“That is not my dog,” my father says in perfect Clouseau echolalia.
We’ve got a million of ‘em.
Inside, the rectory was warm and bright. Amidst crucifixes and grim oil paintings of saints and countless depictions of Christ’s all-too familiar suffering, Father Mahan shook my hand and smiled at me. I remember him being a big man, with red hair and a ruddy face. We stayed longer than felt comfortable. I want to say that my dad and the priest shared a beer, but I don’t remember. I doubt they spoke of spiritual matters. My father was certainly not one to open up, especially not to a priest.
How such a triangle ever existed—my faithless father, that Irish priest and the homeless man—remains an utter mystery to me. The day re-forms as but the thinnest shell around a glimpse of a vast and unknowing emptiness. There is a haunted divide between what I feel and what I know. Then, like now, I must have wanted to ask my father about what I’d seen. I must have wanted to ask the priest. I must have wanted one of those men to put a context on what I’d witnessed, to frame it for me, in a way that reassembled my cracked world. Surely these men knew. Surely they could offer an explanation. If only I had asked. But I was terrified of giving voice to what I felt. I was probably terrified of even feeling it.
On the phone, I don’t ask my father about the man eating trash. I don’t ask him why he visited the priest that day. It seems enough to share the simpler memories, of the movie, of a few lines, though sometimes I wonder what would happen if I could step past my doubt and fear. My failure has always been silence. I feel that deeply.
Decades have passed. Peter Sellers has died and The Pink Panther has been remade with Steve Martin. Father Mahan is dead. My father survived a bout of cancer and heart surgery and has begun to encounter the rocky shoals of an old age. I, too, am a father now, constructing memories with my own kids, wondering what they will take away into their lives. Almost certainly that man rummaging through the garbage cans has died. Almost certainly he is buried in some Potter’s field, or perhaps, on a more hopeful note, he was reclaimed by family, a lost son brought home, and, at last, restored to some dignity in death.
Comedy is festooned with deep truths. We laugh, often to avoid crying. We pepper our consciousness with simple-minded heroes like Chief Inspector Clouseau in order to shut out the grimmer realities of what wanders along at the margins of our lives. It is one way of coping.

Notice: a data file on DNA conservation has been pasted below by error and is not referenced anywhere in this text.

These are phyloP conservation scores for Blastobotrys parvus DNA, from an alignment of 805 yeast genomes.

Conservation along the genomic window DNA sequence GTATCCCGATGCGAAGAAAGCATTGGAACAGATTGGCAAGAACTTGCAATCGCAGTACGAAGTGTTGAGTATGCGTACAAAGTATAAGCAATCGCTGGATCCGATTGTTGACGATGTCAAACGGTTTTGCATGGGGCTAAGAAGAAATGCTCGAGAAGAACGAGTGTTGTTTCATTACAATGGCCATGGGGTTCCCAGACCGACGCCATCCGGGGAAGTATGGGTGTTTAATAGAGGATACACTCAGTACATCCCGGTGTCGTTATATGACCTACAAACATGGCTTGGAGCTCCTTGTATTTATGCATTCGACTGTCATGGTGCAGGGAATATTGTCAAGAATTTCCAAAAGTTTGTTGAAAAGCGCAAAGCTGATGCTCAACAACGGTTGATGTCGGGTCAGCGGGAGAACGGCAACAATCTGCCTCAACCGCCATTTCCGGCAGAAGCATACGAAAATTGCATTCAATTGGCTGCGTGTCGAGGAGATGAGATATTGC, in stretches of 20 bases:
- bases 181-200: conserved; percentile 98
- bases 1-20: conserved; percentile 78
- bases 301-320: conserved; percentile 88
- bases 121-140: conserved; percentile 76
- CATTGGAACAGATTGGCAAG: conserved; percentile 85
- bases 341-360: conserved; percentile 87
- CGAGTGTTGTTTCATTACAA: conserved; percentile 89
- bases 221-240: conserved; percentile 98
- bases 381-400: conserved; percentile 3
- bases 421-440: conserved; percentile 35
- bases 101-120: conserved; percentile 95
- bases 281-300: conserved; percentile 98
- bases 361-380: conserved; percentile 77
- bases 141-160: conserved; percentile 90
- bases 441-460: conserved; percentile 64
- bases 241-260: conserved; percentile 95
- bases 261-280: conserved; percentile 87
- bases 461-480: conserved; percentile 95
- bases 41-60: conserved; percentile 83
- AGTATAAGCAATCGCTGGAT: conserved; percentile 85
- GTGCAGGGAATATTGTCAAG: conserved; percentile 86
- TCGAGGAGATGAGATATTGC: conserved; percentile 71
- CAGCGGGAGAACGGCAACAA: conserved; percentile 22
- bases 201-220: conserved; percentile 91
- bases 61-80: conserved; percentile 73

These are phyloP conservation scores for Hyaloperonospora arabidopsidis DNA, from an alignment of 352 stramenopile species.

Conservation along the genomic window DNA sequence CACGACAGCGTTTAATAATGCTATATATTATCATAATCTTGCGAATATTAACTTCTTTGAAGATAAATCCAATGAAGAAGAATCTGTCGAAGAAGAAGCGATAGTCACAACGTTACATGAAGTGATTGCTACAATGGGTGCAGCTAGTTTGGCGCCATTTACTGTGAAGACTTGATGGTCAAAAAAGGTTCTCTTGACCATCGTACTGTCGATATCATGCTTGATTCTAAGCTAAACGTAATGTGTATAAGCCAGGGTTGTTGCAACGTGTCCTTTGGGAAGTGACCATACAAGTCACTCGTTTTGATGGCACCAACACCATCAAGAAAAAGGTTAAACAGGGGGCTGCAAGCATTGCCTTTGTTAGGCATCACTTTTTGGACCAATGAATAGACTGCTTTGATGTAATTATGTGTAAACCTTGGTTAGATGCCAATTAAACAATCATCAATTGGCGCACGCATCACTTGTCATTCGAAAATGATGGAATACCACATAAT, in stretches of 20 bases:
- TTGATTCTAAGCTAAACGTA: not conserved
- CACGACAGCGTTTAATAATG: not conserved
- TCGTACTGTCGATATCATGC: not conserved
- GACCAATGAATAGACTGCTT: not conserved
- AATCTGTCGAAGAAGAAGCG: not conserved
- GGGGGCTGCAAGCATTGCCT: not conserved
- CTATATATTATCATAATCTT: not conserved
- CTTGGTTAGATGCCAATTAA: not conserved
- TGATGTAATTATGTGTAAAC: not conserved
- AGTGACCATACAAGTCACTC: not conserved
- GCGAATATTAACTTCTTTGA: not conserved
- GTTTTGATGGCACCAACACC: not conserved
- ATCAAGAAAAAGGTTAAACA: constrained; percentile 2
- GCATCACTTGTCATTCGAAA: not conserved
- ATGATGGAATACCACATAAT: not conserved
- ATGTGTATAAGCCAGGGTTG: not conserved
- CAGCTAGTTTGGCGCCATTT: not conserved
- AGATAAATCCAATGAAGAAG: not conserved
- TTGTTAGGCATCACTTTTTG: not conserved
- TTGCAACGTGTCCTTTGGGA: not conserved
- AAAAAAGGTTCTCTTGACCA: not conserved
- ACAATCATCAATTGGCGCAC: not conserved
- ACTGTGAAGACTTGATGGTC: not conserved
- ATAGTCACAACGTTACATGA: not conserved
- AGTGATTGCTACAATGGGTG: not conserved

My father and I forged a deep bond that day at the movies. We acquired vocabulary for the common language which we continue to speak. Though the gaps between us have widened, the connections remain strong, sustained by revisiting the various films we once watched together. The movies revealed a world at once marvelous and impossible, ridiculous and haunted. In time, as it must, the sublime slapstick gave way to more harrowing realities. The laughter from those memories remains a less lyrical though no-less vital descendant of Wolfe’s homeward looking angel. We are only offered glimpses into the mystery, flickering frames viewed from the balcony of an old theater, but they have to suffice. Soon, the final credits will roll, the lights will come up and it will be time to go. But for now, we enjoy the laughter.
Richard Farrell is the Creative Non-Fiction Editor at upstreet and a Senior Editor at Numéro Cinq (in fact, he is one of the original group who helped found the site). A graduate of the U.S. Naval Academy, he has worked as a high school teacher, a defense contractor, and as a Navy pilot. He is a graduate from the MFA in Writing Program at Vermont College of Fine Arts. He is currently at work on a collection of short stories. His work, including fiction, memoir, craft essays, and book reviews, has been published at Hunger Mountain, Numéro Cinq, and A Year in Ink anthology. His essay “Accidental Pugilism” (which first appeared on Numéro Cinq in a slightly different form) has been nominated for a Pushcart Prize. He lives in San Diego with his wife and children.